Today, comments close on a proposed set of USDA rules changes related to approval of genetically-engineered products - and the Trump administration is honoring its commitment to using evidence-based thinking regarding agricultural policy.
As I wrote in Chicago Tribune last week, approval of products engineered using modern science rather than simply modified using older, less precise techniques like mutagenesis, have to go through an approval process trapped in the last century. It makes little sense. Popular crops have long been altered with the use of agrobacterium, "nature's genetic engineer", which was discovered by USDA plant pathologists Erwin Smith and Charles Townsend 110 years ago. Bacterium tumefaciens became the basis for discovering the "tumor inducing principle" in plant diseases, and that led to horizontal gene transfer which has held off crop diseases and devastating economic loss in cotton. By learning how "crown gall" developed and how agrobacterium hijacked biological plant signals scientists learned how to naturally prevent it, and agrobacterium mediated transfer breakthroughs also led to scientists taking the gene from the organic-certified, pest-killing Bacillus thuringiensis (Bt) bacterium and putting it in corn to eliminate insects - without the bacteria middleman.
During the final days of the Obama administration, USDA introduced some new guidelines, which would mandate approval based on risk to the environment and human health - not just because they have been genetically modified.
This was a real breakthrough and I urged the Trump administration not to undo these new guidelines - let's use a laser, not a shotgun, I said.
And the administration agrees. Last week, at the first meeting of a new interdepartmental task force on improving rural America, President Trump's U.S. Trade Representative Robert Lighthizer said, “We are going to bring cases at the WTO and other venues, we’re going to insist that any barrier be science-based, and the United States will increase exports.”
Numerous presidents have given lip service to doing that, but this is the first time such a bold assertion has been made. The administration seems intent on insisting upon science-based regulation as a way of removing obstacles to American export of genetically engineered crops, so much so that they will attack capricious overseas regulations on import, such as in Europe, using the World Trade Organization, which was ostensibly founded to block arbitrary protectionism but hasn't had much in the way of success stopping it.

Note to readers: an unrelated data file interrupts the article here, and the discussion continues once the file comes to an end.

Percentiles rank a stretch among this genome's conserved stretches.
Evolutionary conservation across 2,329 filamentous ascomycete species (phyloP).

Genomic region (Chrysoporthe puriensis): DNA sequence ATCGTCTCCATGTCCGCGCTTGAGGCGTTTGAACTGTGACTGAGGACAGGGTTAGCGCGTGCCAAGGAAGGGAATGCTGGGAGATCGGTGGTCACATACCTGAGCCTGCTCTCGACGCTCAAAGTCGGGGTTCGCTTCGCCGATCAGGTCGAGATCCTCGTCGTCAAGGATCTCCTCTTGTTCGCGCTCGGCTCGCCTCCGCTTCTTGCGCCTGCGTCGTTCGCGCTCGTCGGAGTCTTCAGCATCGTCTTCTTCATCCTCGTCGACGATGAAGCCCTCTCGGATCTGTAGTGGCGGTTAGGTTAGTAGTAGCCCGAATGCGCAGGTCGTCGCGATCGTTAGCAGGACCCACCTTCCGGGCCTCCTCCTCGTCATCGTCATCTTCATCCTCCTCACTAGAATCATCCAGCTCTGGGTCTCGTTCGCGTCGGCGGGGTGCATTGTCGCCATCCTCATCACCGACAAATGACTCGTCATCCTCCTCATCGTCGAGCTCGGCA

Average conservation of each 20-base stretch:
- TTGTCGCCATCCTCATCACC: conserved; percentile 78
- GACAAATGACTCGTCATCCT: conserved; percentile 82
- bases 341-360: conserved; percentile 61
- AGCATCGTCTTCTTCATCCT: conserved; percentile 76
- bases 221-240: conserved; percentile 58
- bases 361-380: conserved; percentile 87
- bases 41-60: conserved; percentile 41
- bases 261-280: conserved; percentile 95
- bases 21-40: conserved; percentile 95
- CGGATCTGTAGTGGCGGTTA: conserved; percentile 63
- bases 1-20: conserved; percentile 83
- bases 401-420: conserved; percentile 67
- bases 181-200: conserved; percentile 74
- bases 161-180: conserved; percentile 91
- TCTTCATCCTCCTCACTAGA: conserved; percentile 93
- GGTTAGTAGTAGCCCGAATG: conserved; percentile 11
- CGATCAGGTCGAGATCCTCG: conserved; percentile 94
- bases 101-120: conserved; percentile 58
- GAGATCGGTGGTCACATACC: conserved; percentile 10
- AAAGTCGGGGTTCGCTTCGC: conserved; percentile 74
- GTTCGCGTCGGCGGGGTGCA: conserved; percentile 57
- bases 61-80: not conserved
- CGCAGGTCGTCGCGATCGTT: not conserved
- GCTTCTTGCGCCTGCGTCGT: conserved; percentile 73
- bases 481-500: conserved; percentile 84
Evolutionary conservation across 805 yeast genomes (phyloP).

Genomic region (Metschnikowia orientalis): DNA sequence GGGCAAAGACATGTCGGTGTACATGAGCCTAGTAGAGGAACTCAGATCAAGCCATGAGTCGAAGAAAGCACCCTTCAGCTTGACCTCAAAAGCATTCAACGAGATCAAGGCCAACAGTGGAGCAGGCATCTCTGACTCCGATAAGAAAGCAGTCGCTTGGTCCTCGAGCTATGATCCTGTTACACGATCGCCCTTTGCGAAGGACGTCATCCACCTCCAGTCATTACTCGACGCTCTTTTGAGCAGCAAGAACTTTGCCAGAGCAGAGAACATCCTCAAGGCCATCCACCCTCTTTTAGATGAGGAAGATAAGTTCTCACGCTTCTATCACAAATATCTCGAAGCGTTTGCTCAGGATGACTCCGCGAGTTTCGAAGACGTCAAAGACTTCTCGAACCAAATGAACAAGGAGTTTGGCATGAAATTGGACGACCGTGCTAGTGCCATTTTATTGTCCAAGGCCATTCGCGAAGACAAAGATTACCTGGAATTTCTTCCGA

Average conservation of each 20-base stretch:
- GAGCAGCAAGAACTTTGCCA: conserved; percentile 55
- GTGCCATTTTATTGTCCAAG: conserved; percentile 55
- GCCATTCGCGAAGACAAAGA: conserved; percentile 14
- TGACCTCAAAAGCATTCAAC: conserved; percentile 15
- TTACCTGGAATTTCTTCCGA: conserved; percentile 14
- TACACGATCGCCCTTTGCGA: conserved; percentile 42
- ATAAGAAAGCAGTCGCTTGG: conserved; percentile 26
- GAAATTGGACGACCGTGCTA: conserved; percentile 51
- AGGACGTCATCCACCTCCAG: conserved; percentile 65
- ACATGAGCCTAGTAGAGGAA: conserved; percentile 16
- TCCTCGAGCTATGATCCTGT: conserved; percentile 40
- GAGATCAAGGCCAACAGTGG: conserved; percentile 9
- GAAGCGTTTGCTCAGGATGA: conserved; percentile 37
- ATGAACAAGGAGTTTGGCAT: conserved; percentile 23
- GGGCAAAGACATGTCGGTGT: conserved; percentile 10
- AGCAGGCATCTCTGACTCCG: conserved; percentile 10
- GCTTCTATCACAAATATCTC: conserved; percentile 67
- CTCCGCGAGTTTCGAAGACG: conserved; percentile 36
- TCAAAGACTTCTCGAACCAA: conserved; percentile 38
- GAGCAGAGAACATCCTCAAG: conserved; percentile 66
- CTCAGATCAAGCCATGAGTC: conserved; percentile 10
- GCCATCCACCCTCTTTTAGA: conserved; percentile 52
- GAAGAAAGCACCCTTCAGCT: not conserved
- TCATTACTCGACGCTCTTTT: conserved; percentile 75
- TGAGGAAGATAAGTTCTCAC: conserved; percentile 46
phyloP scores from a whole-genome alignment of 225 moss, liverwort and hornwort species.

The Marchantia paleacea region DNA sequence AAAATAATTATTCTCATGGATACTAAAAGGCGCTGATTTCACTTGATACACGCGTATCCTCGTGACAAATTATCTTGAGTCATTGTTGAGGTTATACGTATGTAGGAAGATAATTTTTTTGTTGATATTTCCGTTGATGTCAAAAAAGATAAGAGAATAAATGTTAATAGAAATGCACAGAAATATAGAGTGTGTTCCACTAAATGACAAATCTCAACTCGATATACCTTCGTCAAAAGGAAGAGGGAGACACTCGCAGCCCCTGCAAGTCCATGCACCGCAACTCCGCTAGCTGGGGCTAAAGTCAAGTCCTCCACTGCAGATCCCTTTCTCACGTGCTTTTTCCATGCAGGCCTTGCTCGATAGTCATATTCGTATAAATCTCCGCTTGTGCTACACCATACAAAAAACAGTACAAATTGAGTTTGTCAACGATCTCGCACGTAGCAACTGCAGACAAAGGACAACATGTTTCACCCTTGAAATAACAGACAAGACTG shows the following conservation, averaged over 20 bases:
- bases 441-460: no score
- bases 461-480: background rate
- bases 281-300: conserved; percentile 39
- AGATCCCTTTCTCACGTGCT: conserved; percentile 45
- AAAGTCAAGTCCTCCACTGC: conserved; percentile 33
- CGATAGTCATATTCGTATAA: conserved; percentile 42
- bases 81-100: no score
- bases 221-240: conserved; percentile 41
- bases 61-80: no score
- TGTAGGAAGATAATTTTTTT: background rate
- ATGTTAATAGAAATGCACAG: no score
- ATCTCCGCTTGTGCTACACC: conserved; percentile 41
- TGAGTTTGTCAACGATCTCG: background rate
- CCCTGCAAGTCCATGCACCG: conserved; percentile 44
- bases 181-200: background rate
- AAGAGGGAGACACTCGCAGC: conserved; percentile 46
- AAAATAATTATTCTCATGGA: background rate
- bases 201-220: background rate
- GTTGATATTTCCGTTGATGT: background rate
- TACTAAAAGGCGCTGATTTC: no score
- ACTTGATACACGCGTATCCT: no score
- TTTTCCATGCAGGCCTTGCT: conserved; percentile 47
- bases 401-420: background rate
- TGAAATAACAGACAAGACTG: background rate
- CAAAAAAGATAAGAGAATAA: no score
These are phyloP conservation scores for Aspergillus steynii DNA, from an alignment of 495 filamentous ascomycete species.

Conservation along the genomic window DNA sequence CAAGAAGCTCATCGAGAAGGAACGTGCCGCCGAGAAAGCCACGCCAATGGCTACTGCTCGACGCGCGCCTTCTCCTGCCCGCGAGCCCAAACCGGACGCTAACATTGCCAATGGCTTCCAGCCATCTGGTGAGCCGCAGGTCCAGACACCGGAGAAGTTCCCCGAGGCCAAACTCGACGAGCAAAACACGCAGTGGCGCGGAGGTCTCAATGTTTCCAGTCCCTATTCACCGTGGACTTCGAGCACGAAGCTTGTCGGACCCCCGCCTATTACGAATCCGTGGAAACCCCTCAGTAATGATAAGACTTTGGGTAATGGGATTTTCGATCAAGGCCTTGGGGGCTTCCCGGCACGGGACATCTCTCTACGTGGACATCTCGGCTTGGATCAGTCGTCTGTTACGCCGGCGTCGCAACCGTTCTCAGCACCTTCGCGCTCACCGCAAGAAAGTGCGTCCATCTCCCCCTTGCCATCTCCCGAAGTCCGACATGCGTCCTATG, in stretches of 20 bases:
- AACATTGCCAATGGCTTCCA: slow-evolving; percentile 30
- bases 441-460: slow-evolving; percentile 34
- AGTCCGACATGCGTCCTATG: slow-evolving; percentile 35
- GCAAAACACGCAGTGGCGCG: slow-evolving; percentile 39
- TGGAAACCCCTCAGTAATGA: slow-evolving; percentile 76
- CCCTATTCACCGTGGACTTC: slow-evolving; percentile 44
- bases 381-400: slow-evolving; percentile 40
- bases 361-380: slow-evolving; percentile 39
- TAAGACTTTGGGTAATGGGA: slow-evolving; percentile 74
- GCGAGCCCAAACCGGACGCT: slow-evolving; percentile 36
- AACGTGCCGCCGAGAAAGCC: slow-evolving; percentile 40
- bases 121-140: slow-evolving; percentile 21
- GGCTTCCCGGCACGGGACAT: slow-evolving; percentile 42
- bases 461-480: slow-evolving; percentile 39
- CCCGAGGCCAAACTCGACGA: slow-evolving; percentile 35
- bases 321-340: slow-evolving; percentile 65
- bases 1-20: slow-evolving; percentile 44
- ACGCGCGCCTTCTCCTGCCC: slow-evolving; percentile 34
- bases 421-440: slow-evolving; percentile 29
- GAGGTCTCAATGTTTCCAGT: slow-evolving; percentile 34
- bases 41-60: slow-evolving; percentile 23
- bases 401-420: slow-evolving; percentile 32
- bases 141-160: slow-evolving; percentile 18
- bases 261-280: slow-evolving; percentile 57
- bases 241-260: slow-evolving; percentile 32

Currently, GMOs are allowed in European animal feed, for example, but Europeans block it in other foods. Bt spray can be applied broad spectrum, and is considered organic, but is limited when it comes to being expressed naturally by being targeted in new plants. That's the definition of arbitrary.
President Trump’s executive order creating the task force had 13 areas for examination, the first two which will warm the hearts of the agricultural science community, which currently lacks the political and cultural shield environmentalists protect climate science with and instead gets vilified by those groups. First on this list is removing “barriers to economic prosperity and quality of life in rural America” and the second is the advancement of agricultural technology.
As we have seen with drug discovery, America provides a trickle-down effect for the world in all science and technology. If Europe is forced to use science for food approval, that means developing nations can export into Europe. Right now they can't, they were not born part of the Agricultural 1%, where food grows easily, so in order to be viable at all, they have to use science to work with soils and climates that are just not as good. Europe has been using their anti-science policies to insure that developing countries cannot compete.
China is no better. They certainly benefit from our trade imbalance and that is why they have randomly blocked "unapproved" GMOs from the United States.
The WTO should be looking into that, but has not had a world leader pressing the science issue before. The task force is required to issue a report with recommendations for action within 180 days.
For the world of agricultural innovation, this should be a positive development.